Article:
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Education (Student Support) Regulations

Volume 700: debated on Tuesday 25 March 2008

My right honourable friend the Secretary of State for Innovation, Universities and Skills (John Denham) has made the following Written Ministerial Statement.

On 7 February, I informed Parliament that I had identified a long-established but unjustifiable provision in the student support regulations that allowed prisoners on full-time courses in higher education to receive financial support in the form of loans and grants for maintenance.

Following my Statement, revised Education (Student Support) Regulations came into effect on 28 February and prevent anyone who is, or has been, a prisoner during the 2007-08 academic year receiving further payments of maintenance loans or grants. We are working to ensure that, from the 2008-09 academic year, maintenance support for any student who has spent part of a year in prison is reduced pro rata.

At my request, the Student Loans Company and officials have now identified and reviewed cases where maintenance payments were made to prisoners. This investigation has shown that, in many of the cases provisionally identified in my Statement, the individuals in question did not receive any student support payments while in custody. Our assessment of the number of prisoners who have received support, and the sums of money involved, have therefore been revised downwards significantly.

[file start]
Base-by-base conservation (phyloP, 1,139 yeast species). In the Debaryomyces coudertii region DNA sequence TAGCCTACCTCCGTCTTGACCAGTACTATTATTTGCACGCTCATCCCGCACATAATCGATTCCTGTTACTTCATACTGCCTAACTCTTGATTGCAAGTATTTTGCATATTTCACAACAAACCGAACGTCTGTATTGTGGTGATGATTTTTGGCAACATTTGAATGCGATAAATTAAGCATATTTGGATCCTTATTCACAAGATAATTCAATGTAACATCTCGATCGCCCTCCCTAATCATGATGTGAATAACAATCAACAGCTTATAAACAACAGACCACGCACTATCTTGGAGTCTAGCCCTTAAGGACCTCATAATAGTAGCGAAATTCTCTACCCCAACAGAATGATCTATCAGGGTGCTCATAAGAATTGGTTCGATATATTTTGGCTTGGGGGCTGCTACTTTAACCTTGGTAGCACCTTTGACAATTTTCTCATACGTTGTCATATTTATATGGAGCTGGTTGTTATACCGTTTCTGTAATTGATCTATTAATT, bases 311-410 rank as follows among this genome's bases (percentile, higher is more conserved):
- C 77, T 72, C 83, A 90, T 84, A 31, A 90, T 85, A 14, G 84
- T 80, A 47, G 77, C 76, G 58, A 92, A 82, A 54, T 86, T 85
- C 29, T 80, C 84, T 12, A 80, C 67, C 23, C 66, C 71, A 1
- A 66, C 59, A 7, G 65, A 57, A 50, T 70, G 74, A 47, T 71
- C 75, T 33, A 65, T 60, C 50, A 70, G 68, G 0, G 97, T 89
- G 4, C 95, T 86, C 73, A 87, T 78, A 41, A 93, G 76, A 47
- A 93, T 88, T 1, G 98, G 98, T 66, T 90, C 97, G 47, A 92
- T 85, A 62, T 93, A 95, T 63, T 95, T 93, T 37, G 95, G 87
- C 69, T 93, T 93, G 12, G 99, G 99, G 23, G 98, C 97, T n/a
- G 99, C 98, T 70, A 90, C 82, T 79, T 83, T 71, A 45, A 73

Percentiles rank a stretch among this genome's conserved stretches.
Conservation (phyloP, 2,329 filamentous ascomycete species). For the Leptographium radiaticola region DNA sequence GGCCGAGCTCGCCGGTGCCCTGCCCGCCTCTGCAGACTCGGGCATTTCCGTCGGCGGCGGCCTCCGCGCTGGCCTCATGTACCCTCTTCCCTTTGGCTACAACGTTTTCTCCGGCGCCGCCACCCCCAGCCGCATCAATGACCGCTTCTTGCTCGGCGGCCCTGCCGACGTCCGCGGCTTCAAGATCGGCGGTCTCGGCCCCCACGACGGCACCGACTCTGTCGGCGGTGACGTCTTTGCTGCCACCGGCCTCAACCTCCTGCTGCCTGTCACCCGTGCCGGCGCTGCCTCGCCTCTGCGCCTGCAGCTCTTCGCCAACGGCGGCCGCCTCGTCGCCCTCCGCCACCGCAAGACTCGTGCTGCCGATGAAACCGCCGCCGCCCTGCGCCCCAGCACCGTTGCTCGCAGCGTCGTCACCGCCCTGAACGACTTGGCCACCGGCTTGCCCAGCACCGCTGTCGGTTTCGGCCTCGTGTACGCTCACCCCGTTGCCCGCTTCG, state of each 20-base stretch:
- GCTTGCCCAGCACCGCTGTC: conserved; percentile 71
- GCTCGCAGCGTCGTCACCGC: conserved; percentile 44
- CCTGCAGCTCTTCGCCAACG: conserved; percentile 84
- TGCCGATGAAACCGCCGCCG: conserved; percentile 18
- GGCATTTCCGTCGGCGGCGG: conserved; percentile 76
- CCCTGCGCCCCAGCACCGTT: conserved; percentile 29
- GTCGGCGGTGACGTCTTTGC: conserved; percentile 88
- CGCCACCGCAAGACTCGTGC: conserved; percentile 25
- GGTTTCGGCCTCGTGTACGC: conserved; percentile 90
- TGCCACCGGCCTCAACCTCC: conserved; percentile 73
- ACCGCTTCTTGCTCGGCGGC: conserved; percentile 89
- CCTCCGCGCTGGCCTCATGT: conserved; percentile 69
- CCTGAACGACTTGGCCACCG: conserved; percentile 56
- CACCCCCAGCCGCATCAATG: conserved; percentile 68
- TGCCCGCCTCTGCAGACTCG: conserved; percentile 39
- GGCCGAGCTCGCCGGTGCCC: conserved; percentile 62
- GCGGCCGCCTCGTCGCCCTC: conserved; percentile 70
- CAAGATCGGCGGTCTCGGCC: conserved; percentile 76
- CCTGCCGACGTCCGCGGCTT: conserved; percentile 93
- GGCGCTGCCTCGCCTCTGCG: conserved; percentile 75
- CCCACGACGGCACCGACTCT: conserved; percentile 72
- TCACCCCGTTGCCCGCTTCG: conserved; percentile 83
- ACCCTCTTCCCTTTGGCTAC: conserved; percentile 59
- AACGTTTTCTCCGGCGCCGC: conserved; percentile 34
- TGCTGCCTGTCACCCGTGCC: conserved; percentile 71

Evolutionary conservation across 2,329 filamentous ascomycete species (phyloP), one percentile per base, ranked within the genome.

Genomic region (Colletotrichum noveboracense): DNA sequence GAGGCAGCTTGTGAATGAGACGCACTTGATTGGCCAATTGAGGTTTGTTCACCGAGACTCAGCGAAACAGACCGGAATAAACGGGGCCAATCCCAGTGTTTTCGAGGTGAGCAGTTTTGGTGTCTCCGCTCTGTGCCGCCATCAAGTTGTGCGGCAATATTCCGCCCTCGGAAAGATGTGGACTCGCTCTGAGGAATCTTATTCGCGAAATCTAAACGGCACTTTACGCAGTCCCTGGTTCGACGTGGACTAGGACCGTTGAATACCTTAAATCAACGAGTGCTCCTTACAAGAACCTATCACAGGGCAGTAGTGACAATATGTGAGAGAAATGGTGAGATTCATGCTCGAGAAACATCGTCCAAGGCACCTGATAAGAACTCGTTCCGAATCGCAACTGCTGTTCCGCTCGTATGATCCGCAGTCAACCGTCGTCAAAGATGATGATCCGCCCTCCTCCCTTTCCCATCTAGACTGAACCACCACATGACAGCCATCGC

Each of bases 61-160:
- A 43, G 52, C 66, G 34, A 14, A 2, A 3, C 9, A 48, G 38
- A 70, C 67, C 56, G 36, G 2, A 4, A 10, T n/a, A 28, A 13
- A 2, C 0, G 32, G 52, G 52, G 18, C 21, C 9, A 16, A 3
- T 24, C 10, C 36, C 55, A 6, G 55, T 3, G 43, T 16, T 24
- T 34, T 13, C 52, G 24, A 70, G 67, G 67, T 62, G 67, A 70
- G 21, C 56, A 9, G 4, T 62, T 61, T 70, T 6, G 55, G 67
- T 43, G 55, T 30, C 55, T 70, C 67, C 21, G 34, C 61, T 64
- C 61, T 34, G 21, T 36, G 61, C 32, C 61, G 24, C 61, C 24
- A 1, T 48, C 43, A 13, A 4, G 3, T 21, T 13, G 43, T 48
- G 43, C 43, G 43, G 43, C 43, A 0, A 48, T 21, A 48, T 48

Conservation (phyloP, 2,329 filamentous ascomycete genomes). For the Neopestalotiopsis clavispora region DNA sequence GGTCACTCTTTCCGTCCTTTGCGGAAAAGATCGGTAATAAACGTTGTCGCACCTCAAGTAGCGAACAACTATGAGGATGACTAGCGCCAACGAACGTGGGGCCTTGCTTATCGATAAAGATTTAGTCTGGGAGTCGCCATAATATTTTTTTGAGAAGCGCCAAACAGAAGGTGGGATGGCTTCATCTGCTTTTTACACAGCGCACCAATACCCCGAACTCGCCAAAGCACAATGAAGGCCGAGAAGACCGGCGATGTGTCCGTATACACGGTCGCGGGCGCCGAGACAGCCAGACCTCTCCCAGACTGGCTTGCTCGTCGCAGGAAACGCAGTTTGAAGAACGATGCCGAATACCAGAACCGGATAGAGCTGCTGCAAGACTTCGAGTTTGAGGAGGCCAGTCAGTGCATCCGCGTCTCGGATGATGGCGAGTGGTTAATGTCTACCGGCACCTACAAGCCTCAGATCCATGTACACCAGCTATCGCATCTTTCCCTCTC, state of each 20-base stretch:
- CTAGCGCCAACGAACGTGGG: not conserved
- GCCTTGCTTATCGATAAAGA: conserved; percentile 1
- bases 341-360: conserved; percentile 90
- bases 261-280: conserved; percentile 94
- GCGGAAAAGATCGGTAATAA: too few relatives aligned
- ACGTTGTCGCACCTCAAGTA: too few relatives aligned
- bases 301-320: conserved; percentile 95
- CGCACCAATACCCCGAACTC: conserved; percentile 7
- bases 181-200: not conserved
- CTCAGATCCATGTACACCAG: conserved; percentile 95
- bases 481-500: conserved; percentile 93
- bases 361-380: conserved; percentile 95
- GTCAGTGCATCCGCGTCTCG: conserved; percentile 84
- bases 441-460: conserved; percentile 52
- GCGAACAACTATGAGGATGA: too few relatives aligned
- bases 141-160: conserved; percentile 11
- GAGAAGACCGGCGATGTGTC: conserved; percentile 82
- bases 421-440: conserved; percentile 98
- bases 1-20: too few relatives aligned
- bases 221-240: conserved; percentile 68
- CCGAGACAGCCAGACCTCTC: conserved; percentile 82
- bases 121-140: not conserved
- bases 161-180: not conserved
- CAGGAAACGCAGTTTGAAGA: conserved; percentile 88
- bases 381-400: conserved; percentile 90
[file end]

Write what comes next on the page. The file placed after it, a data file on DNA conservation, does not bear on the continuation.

Based on a search of the SLC’s database using prison postcodes, and a survey of prison governors, we have identified that 154 individual prisoners received some form of maintenance payment while a full-time student since 1998. In total, these prisoners received £570,000 in maintenance loans. They also received £160,000 in maintenance grants. By comparison at the time that I made my Statement on 7 February, preliminary investigations suggested that approximately 250 prisoners had received up to £250,000 in maintenance grants since 1998. There is also evidence of some maintenance payments made to prisoners between 1990 and 1998.

In the current academic year, the review has identified 44 prisoners who have received some form of maintenance payment while in prison. All further maintenance payments to these individuals have been stopped. Where appropriate, payment of tuition fees to higher education institutions have been reinstated.

The review has shown that assessments for student support were carried out in accordance with the rules that applied at the time.

I will be considering the future management of financial support for offenders in higher education, based on recommendations from my department and the Ministry of Justice.